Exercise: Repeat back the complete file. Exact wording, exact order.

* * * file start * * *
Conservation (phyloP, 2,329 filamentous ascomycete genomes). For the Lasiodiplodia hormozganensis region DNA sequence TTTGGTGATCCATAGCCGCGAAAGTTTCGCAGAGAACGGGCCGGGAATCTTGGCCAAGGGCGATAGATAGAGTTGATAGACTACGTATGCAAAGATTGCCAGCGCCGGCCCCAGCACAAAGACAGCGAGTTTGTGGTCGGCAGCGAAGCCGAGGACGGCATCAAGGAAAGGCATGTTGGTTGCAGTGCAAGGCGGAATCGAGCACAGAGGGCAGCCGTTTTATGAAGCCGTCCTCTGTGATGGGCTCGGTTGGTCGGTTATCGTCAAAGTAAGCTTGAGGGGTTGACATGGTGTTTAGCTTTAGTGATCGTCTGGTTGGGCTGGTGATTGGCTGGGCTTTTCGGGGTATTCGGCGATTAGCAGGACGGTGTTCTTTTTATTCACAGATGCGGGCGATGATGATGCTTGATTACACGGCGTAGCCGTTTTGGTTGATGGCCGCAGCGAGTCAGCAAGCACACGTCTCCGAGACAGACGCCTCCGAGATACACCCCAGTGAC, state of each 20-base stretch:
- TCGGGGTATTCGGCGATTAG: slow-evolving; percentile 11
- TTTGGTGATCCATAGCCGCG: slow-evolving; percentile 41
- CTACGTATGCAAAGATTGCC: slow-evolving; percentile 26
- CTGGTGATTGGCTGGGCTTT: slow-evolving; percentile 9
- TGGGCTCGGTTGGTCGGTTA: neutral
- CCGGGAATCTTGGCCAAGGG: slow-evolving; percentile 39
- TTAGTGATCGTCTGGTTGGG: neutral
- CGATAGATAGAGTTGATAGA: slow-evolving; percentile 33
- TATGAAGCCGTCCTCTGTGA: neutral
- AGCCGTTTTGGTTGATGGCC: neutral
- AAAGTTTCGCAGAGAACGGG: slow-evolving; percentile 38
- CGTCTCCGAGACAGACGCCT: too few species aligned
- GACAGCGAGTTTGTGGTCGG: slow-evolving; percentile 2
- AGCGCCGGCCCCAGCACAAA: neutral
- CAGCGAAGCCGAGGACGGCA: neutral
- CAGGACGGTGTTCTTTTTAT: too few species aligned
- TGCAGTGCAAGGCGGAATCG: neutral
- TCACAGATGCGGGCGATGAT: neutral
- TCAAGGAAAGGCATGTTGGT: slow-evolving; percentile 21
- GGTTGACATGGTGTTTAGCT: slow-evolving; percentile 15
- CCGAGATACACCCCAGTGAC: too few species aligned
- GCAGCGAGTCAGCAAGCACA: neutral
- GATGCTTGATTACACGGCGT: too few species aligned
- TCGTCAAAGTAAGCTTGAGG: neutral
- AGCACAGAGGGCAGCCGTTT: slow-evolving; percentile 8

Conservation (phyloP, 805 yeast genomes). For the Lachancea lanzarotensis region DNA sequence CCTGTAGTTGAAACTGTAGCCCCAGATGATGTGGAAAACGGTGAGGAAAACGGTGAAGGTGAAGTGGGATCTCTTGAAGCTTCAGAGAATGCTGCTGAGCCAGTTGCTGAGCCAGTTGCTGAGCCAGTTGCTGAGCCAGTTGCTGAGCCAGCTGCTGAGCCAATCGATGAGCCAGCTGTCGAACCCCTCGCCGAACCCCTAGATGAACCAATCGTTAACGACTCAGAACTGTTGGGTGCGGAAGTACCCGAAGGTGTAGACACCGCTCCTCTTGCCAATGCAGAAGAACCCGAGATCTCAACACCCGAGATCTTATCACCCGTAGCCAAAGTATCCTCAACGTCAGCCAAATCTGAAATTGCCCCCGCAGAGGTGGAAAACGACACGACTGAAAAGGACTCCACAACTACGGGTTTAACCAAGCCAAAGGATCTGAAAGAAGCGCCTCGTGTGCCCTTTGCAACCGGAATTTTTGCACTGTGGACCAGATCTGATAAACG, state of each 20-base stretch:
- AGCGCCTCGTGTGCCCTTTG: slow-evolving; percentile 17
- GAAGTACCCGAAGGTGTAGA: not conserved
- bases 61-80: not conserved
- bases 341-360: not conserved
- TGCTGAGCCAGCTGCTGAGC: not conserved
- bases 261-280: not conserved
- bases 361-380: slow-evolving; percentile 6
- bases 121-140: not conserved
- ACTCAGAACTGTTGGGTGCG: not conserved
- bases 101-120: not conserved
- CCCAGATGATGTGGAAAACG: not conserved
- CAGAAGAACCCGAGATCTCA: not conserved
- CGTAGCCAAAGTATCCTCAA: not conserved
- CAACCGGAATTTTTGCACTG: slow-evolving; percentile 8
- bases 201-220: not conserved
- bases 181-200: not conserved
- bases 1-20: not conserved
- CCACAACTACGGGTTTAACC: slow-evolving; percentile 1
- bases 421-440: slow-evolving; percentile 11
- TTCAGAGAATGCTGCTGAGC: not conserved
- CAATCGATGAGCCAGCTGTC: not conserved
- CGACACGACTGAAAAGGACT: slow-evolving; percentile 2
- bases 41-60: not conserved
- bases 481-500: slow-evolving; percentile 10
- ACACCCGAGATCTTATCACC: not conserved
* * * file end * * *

Conservation (phyloP, 2,329 filamentous ascomycete genomes). For the Lasiodiplodia hormozganensis region DNA sequence TTTGGTGATCCATAGCCGCGAAAGTTTCGCAGAGAACGGGCCGGGAATCTTGGCCAAGGGCGATAGATAGAGTTGATAGACTACGTATGCAAAGATTGCCAGCGCCGGCCCCAGCACAAAGACAGCGAGTTTGTGGTCGGCAGCGAAGCCGAGGACGGCATCAAGGAAAGGCATGTTGGTTGCAGTGCAAGGCGGAATCGAGCACAGAGGGCAGCCGTTTTATGAAGCCGTCCTCTGTGATGGGCTCGGTTGGTCGGTTATCGTCAAAGTAAGCTTGAGGGGTTGACATGGTGTTTAGCTTTAGTGATCGTCTGGTTGGGCTGGTGATTGGCTGGGCTTTTCGGGGTATTCGGCGATTAGCAGGACGGTGTTCTTTTTATTCACAGATGCGGGCGATGATGATGCTTGATTACACGGCGTAGCCGTTTTGGTTGATGGCCGCAGCGAGTCAGCAAGCACACGTCTCCGAGACAGACGCCTCCGAGATACACCCCAGTGAC, state of each 20-base stretch:
- TCGGGGTATTCGGCGATTAG: slow-evolving; percentile 11
- TTTGGTGATCCATAGCCGCG: slow-evolving; percentile 41
- CTACGTATGCAAAGATTGCC: slow-evolving; percentile 26
- CTGGTGATTGGCTGGGCTTT: slow-evolving; percentile 9
- TGGGCTCGGTTGGTCGGTTA: neutral
- CCGGGAATCTTGGCCAAGGG: slow-evolving; percentile 39
- TTAGTGATCGTCTGGTTGGG: neutral
- CGATAGATAGAGTTGATAGA: slow-evolving; percentile 33
- TATGAAGCCGTCCTCTGTGA: neutral
- AGCCGTTTTGGTTGATGGCC: neutral
- AAAGTTTCGCAGAGAACGGG: slow-evolving; percentile 38
- CGTCTCCGAGACAGACGCCT: too few species aligned
- GACAGCGAGTTTGTGGTCGG: slow-evolving; percentile 2
- AGCGCCGGCCCCAGCACAAA: neutral
- CAGCGAAGCCGAGGACGGCA: neutral
- CAGGACGGTGTTCTTTTTAT: too few species aligned
- TGCAGTGCAAGGCGGAATCG: neutral
- TCACAGATGCGGGCGATGAT: neutral
- TCAAGGAAAGGCATGTTGGT: slow-evolving; percentile 21
- GGTTGACATGGTGTTTAGCT: slow-evolving; percentile 15
- CCGAGATACACCCCAGTGAC: too few species aligned
- GCAGCGAGTCAGCAAGCACA: neutral
- GATGCTTGATTACACGGCGT: too few species aligned
- TCGTCAAAGTAAGCTTGAGG: neutral
- AGCACAGAGGGCAGCCGTTT: slow-evolving; percentile 8

Conservation (phyloP, 805 yeast genomes). For the Lachancea lanzarotensis region DNA sequence CCTGTAGTTGAAACTGTAGCCCCAGATGATGTGGAAAACGGTGAGGAAAACGGTGAAGGTGAAGTGGGATCTCTTGAAGCTTCAGAGAATGCTGCTGAGCCAGTTGCTGAGCCAGTTGCTGAGCCAGTTGCTGAGCCAGTTGCTGAGCCAGCTGCTGAGCCAATCGATGAGCCAGCTGTCGAACCCCTCGCCGAACCCCTAGATGAACCAATCGTTAACGACTCAGAACTGTTGGGTGCGGAAGTACCCGAAGGTGTAGACACCGCTCCTCTTGCCAATGCAGAAGAACCCGAGATCTCAACACCCGAGATCTTATCACCCGTAGCCAAAGTATCCTCAACGTCAGCCAAATCTGAAATTGCCCCCGCAGAGGTGGAAAACGACACGACTGAAAAGGACTCCACAACTACGGGTTTAACCAAGCCAAAGGATCTGAAAGAAGCGCCTCGTGTGCCCTTTGCAACCGGAATTTTTGCACTGTGGACCAGATCTGATAAACG, state of each 20-base stretch:
- AGCGCCTCGTGTGCCCTTTG: slow-evolving; percentile 17
- GAAGTACCCGAAGGTGTAGA: not conserved
- bases 61-80: not conserved
- bases 341-360: not conserved
- TGCTGAGCCAGCTGCTGAGC: not conserved
- bases 261-280: not conserved
- bases 361-380: slow-evolving; percentile 6
- bases 121-140: not conserved
- ACTCAGAACTGTTGGGTGCG: not conserved
- bases 101-120: not conserved
- CCCAGATGATGTGGAAAACG: not conserved
- CAGAAGAACCCGAGATCTCA: not conserved
- CGTAGCCAAAGTATCCTCAA: not conserved
- CAACCGGAATTTTTGCACTG: slow-evolving; percentile 8
- bases 201-220: not conserved
- bases 181-200: not conserved
- bases 1-20: not conserved
- CCACAACTACGGGTTTAACC: slow-evolving; percentile 1
- bases 421-440: slow-evolving; percentile 11
- TTCAGAGAATGCTGCTGAGC: not conserved
- CAATCGATGAGCCAGCTGTC: not conserved
- CGACACGACTGAAAAGGACT: slow-evolving; percentile 2
- bases 41-60: not conserved
- bases 481-500: slow-evolving; percentile 10
- ACACCCGAGATCTTATCACC: not conserved